4 min read

The Do’s and Don’ts of Perks at Work

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It’s the question on every people manager and company leader’s mind - what motivates employees? What perks can be offered at work to attract and retain the very best employees? Is it bean bag chairs, arcade games, and ice cream socials? Is it the flexibility and autonomy to work remotely as one sees fit?

As you can imagine, there is no one clear answer. Every team, organization, and even industry will feel motivated and fulfilled by a unique set of work perks. So, how then do you decide what that unique combination is? First, start by reviewing the basics of perks at work and what exactly it is employees do and don’t want. From there, you can plan accordingly.

 

What are perks at work?

Perks at work, which you may also hear referred to as fringe benefits, are something employers offer their employees beyond base salaries and benefits. They’re the types of things that are not mandatory or essential but definitely contribute to the employee experience.

 

Perks vs. Benefits: How Are They Different?

While the terms perks and benefits are sometimes used interchangeably, there is a distinct difference. According to Robert Half, “benefits are generally a form of non-cash compensation that cover basic needs such as health insurance, paid time off, dental insurance, retirement savings plans, and life insurance.” 

You may think of perks and benefits at work in terms of Maslow's Hierarchy of Needs, which depicts the five levels of human needs that allow an individual to feel fulfilled. While employee benefits fulfill the physiological and safety requirements, perks at work fulfill the social, esteem, and self-actualization needs everyone has. By providing both, you are positively contributing to your employee’s feelings of fulfillment at work, which is key if you want to retain and attract the very best employees.Maslow's Hierarchy of Needs at Work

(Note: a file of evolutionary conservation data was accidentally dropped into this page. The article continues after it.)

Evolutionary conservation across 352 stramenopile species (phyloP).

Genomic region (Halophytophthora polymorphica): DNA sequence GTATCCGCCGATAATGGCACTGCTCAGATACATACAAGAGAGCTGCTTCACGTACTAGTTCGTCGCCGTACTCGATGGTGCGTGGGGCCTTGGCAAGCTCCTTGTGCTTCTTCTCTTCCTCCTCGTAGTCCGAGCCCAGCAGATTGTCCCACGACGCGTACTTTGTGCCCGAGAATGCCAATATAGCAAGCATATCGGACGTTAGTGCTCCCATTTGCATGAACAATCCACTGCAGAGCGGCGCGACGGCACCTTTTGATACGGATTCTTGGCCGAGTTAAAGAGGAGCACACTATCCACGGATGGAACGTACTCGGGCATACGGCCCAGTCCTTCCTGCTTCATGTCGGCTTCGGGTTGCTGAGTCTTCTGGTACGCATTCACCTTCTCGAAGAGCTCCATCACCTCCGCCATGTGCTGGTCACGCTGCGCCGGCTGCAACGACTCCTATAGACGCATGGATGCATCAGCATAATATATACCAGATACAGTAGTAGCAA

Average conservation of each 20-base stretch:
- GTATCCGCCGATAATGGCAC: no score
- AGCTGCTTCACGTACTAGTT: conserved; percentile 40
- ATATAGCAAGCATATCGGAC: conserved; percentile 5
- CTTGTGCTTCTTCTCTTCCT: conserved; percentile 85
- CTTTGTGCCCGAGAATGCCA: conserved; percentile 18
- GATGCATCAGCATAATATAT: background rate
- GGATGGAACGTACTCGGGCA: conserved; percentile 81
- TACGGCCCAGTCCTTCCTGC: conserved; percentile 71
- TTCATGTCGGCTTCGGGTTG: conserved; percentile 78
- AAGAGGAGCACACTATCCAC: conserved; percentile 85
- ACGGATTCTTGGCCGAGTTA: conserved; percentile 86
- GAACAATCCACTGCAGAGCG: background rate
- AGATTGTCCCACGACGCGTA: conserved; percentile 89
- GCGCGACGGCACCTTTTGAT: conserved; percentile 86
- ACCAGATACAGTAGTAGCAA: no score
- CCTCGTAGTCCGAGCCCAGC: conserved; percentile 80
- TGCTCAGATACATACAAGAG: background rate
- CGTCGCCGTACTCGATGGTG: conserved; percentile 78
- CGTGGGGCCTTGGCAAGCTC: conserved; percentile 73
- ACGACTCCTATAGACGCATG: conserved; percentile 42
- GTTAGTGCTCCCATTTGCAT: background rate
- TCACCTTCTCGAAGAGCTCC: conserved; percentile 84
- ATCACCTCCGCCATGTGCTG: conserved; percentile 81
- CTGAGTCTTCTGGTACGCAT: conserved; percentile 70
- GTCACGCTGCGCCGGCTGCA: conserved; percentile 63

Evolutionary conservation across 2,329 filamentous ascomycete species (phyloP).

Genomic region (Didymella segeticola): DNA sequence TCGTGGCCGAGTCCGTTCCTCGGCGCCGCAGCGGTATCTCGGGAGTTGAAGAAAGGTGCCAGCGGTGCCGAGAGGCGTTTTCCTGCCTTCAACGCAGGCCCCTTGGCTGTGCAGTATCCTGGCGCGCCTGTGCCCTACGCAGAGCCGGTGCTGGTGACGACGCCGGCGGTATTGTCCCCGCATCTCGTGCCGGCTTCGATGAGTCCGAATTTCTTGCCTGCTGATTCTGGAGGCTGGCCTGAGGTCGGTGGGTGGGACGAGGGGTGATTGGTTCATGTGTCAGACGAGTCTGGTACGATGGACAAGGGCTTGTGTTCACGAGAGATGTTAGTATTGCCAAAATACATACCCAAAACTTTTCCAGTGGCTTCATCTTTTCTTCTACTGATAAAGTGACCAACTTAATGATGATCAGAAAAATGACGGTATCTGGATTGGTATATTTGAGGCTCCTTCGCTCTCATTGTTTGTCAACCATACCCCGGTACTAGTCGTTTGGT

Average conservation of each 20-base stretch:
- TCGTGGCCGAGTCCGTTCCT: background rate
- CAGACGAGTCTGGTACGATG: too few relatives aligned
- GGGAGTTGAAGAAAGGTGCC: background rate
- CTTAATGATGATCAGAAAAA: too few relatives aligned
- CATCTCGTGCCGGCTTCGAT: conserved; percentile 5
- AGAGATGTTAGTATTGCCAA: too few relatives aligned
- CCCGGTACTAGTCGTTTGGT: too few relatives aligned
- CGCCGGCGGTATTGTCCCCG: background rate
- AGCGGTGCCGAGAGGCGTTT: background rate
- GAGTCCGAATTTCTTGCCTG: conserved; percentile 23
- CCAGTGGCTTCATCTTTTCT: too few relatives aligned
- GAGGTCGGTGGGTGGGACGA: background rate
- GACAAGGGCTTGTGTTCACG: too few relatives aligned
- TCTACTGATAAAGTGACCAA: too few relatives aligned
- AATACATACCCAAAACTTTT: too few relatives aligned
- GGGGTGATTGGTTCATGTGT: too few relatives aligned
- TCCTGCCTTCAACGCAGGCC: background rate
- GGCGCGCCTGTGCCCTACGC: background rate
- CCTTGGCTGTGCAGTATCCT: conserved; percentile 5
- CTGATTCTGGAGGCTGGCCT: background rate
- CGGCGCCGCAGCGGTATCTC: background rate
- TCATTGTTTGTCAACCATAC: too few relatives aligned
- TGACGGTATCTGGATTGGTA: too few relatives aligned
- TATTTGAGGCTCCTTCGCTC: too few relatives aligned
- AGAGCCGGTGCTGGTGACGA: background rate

Why Are Perks at Work Important?

When perks at work are thoughtfully curated and offered, it can increase employee engagement, productivity, satisfaction, and company loyalty. Here are a few statistics that highlight the importance of perks at work (or fringe benefits).

  • Increased Company Loyalty - 69% of employees say having a wider array of benefits and perks would increase loyalty to their employer. - Metlife
  • Increased Job Satisfaction - 72% of employees say having more work benefits would increase their job satisfaction. - Zoro
  • Lower Attrition - Companies rated highly on compensation and benefits saw 56% lower attrition. - LinkedIn
  • Increased Productivity and Morale - One in three professionals say work flexibility is a perk that would increase their morale, overall productivity, and efficiency at work. - Deloitte

Learn what skills you need to excel as a leader in the guide to people  management.

 

10 Perks at Work That Motivate People to Take One Job Over Another

In a study conducted by Rovva, a virtual office rental company, office workers were asked which perks at work would motivate them to take one job over the other. The perks listed are in order of importance and are a true reflection of the priorities of today’s workforce:

  1. 4-day workweek
  2. Bonuses
  3. Flexible working
  4. Unlimited vacation time
  5. Remote working
  6. Share/stock options
  7. Private health, dental care, and wellness programs
  8. Additional paternity/maternity leave
  9. Sabbatical
  10. Extended Christmas leave


10 Perks at Work That People Generally Don’t Care Much For

In the same Rovva study, respondents were asked what perks they were offered at work that they absolutely did not care about. You may or may not be surprised that the more “luxurious” work perks topped the list:

  1. Concierge services
  2. Onsite haircuts and beauty treatments
  3. Daycare facilities
  4. Yoga and/or meditation
  5. Onsite games (ex. arcade games, pool table)
  6. Uniform/clothing allowance
  7. Company car
  8. Free massages
  9. New baby bonus
  10. Cycle to work scheme

 

Conclusion

In the 2020 State of Perks report, it was found that 91% of C-level executives and vice presidents thought their employees were happy with their perks, while in reality, 31% of their employees said they weren't. This has undoubtedly been exacerbated by the pandemic and continues to be as employees' expectations and needs change. For those in people management and company leadership positions, this means that you must be an advocate for perks at work that will provide employees with the support and fulfillment they need and want going forward.

 

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